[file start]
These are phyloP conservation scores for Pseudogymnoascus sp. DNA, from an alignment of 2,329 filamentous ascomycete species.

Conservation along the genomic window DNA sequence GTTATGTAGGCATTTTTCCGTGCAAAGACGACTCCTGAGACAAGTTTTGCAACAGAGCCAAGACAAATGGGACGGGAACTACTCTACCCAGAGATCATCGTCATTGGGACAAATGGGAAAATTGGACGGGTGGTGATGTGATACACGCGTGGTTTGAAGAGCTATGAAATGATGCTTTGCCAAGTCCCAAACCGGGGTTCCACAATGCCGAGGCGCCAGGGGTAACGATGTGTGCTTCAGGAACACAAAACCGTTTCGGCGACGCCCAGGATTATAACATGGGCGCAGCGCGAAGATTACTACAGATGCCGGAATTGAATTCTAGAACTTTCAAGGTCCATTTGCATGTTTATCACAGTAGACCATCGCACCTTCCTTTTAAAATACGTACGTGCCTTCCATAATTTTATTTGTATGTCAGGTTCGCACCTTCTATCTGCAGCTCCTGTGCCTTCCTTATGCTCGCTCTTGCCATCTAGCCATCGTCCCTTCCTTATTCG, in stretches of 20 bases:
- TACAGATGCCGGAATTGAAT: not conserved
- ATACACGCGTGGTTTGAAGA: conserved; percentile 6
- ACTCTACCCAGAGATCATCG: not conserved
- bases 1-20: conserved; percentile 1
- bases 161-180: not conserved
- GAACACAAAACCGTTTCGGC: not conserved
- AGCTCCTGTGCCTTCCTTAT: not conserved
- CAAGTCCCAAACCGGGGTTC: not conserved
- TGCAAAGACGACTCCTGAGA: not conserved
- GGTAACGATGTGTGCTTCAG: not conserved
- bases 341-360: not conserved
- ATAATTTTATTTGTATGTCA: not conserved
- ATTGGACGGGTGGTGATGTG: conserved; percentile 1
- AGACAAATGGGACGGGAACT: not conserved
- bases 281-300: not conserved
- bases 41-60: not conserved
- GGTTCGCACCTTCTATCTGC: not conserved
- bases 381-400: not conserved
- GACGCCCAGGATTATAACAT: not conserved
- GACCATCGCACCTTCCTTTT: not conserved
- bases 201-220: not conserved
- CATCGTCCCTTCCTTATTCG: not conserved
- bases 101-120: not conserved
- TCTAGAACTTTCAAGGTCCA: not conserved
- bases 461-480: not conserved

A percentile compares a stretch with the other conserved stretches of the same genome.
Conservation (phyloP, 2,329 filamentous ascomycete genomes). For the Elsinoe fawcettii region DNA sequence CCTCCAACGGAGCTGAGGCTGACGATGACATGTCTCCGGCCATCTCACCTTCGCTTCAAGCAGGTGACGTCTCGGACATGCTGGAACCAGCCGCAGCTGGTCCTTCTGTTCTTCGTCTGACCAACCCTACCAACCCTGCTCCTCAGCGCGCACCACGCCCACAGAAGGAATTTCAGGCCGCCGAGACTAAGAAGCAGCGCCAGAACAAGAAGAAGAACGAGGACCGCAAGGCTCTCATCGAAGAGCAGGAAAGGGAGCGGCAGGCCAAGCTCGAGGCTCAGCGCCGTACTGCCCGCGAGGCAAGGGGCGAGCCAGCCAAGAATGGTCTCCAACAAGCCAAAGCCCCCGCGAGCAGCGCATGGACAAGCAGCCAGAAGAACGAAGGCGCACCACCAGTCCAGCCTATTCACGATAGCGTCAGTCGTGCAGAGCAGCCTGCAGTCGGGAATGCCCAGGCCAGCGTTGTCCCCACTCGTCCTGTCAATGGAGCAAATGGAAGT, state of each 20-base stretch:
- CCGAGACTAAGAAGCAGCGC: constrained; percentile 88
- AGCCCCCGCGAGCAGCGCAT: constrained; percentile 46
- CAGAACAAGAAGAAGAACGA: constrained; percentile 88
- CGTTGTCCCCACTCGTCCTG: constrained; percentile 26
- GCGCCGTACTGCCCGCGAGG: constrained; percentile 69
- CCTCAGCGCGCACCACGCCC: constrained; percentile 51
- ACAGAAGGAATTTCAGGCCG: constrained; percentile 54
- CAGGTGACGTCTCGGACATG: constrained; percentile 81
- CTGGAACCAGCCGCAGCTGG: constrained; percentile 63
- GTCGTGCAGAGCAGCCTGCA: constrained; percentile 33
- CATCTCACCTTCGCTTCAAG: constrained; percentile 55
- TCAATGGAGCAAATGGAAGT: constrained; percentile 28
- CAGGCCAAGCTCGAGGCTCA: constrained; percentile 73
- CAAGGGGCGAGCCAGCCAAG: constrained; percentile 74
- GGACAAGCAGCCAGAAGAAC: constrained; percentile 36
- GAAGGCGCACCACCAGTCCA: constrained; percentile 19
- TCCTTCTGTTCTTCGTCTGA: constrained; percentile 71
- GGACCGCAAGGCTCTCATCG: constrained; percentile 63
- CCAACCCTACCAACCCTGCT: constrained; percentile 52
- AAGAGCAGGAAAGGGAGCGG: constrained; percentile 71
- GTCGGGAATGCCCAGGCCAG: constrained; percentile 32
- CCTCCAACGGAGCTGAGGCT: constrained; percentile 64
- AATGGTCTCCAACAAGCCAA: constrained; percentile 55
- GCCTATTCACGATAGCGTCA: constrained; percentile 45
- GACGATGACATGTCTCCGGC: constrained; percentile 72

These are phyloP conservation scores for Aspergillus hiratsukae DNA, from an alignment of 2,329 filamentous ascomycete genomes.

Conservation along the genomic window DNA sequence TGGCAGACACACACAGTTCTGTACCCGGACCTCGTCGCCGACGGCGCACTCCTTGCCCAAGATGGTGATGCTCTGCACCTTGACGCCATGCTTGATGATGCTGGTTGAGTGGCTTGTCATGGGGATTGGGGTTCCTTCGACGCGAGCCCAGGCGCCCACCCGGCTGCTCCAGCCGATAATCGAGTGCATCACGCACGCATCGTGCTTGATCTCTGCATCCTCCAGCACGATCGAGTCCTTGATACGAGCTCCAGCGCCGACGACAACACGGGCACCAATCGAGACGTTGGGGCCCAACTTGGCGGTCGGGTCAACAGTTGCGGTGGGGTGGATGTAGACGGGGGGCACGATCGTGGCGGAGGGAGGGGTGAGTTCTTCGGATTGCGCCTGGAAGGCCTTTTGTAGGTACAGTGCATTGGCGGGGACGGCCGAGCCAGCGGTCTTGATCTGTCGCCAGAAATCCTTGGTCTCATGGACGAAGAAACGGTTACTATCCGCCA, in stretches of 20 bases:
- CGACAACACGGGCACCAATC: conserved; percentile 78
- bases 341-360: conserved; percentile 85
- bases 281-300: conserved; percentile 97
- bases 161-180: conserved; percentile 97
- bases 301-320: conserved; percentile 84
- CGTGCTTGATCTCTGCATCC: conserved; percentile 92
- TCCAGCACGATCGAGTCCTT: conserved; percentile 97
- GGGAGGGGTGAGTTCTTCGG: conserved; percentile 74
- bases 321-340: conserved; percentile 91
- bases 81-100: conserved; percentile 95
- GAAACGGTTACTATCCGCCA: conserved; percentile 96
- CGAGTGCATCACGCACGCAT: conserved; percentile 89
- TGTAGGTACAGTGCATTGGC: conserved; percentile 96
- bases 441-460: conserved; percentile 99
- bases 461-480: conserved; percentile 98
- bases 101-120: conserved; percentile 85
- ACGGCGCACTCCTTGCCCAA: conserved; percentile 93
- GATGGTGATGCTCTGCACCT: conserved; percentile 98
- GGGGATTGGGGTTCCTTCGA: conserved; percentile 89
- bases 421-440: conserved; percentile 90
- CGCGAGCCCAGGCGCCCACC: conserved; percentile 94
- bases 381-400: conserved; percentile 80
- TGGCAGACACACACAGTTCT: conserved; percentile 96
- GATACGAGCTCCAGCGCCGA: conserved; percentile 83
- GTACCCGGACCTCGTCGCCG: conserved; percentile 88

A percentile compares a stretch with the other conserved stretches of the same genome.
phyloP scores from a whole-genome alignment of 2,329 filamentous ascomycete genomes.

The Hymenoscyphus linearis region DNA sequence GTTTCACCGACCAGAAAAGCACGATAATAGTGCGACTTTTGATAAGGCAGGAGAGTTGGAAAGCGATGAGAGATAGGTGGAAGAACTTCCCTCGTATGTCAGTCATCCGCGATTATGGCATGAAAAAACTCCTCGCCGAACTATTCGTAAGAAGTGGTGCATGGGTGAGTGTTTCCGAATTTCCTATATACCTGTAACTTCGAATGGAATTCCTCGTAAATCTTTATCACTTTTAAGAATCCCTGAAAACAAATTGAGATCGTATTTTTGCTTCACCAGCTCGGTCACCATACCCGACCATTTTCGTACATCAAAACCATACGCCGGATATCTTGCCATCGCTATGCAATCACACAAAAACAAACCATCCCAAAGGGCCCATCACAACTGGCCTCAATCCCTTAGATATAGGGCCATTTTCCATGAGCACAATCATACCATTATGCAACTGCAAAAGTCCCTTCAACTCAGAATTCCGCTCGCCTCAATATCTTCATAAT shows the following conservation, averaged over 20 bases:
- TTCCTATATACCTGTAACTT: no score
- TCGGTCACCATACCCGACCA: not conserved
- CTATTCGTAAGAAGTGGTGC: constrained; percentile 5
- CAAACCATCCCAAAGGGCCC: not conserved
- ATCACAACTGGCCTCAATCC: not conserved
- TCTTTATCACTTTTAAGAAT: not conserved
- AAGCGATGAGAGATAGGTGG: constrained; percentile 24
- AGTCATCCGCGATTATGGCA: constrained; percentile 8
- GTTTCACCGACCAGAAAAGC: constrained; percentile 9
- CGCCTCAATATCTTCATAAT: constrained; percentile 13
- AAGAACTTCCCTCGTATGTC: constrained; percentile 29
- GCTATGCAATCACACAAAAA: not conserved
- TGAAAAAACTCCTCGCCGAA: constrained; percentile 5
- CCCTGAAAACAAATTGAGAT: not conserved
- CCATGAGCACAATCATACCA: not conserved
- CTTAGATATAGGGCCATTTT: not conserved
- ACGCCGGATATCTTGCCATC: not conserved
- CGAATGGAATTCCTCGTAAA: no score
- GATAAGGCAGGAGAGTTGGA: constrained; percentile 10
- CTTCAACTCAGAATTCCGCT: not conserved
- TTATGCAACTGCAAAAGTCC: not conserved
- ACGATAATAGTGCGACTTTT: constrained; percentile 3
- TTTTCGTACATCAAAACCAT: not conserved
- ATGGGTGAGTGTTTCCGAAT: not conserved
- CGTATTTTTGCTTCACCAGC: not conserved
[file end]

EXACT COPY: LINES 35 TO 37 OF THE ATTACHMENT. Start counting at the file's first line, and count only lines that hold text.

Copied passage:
- CCTCAGCGCGCACCACGCCC: constrained; percentile 51
- ACAGAAGGAATTTCAGGCCG: constrained; percentile 54
- CAGGTGACGTCTCGGACATG: constrained; percentile 81